Flue Condensation - Solo Plus 60

jw4984 Posted By jw4984, Jan 10, 2019 at 3:34 PM

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  1. jw4984

    jw4984
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    Hi all. I purchased a house with a Tarm Solo Plus 60. This is my first season using it. I have been burning for about a month now and feel pretty comfortable with it.

    I have a question regarding chimney flue condensation.

    Here is my set up. The Solo Plus 60 is tied into my oil boiler and indirect fired hot water tank. I have a masonry chimney on an exterior wall with three flues. One for the oil boiler, one for the solo plus and one for a fireplace. There is also a draft inducer fan attached to the smoke pipe. I do not have any water storage.

    I have the boiler fan set to kick on when the temp drops below 180 F, per the instructions. When the boiler fan kicks on, the boiler temp rises to 190 F, this is also consistent with the instructions. When the wood is burning I get consistent flue temps of 550 to 600 F. This is perfect as I read in the instructions. Then when the boiler fan shuts down the flue temp drops to about 150 to 175 F. The draft inducer fan on the smoke pipe is always left on low (previous owner told me to do this).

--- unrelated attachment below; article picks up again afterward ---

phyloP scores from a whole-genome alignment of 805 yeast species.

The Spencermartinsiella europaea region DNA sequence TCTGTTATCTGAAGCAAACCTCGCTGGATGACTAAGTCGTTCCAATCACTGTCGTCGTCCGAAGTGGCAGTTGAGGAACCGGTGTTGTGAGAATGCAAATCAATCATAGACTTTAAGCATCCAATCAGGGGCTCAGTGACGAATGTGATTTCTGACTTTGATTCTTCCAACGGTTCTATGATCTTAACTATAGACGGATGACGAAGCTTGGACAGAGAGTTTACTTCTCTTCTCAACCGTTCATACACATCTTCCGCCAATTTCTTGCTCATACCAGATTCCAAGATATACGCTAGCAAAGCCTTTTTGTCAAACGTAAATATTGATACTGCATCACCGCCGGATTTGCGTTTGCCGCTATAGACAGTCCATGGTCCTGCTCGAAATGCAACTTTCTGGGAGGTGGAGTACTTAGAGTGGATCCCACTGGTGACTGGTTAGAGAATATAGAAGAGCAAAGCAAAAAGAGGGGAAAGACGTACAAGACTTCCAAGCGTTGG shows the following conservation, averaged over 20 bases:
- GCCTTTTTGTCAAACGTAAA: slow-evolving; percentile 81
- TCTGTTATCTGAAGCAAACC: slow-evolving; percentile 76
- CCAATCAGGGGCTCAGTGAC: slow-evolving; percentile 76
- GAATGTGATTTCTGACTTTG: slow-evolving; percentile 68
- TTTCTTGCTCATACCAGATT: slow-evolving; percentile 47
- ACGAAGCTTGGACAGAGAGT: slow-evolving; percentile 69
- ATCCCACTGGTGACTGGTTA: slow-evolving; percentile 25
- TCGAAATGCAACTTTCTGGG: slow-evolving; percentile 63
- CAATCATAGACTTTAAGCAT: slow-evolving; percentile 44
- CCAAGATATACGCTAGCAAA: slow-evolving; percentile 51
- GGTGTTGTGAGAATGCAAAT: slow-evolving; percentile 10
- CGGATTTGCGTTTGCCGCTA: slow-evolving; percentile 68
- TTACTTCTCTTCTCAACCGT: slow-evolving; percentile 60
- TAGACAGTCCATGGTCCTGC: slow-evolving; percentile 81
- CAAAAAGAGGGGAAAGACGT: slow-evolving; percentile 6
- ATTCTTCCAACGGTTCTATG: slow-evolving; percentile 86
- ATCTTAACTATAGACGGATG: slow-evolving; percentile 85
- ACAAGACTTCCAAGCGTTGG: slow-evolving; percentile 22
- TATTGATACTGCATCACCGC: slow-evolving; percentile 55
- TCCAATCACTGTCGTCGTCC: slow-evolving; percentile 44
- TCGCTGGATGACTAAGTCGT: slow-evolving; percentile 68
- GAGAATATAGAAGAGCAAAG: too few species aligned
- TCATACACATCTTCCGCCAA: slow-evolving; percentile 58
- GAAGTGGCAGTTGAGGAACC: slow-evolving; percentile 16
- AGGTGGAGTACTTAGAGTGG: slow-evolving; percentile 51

The Solo Plus is heating my house great. However, I have been noticing condensation coming from the chimney flue servicing the Solo Plus. I see it when I open the ash clean out door which is located below the smoke pipe to the Solo Plus. Over time, I have been noticing some water pooling on the floor of my chimney ash clean out. I cant tell if the condensation is also forming above the smoke pipe or if it just drips from the smoke pipe to the ash clean out.

    Is this normal? I am i doing anything wrong? Any advise would be greatly appreciated.

    Also, my cord wood is seasoned. I have tested with a moisture meter and its always between 15 and 22.

    Thanks in advance.
     
  2. maple1

    maple1
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    No, I wouldn't consider that normal. You might want to do a flue inspection of the whole thing - there could be a buildup happening up higher.

    Is that inducer fan you're talking about, an extra one on the pipe and not the one built into the boiler? I am not sure why an extra one would be needed - and not sure why it would run all the time.
     
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  3. jw4984

    jw4984
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    Thanks for the reply. Prior to starting up the boiler I had the glue swept. So I don’t think there is a block. But it’s a good thought, I will call the chimney company and inquire.

    The inducer is seperate from the boiler fan. It’s attached to the smoke pipe. It’s on a switch that controls the fan from high to low. The previous owner told me to keep it on low all the time and raise it up when opening the load door so smoke doesn’t spill out. I ran the boiler once without the fan on and a lot of smoke began spilling out of the boiler while all the doors were shut.
     
  4. Fred61

    Fred61
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    So this is a masonry chimney on the outside of the house from the ground up? What size is the flue for the Tarm?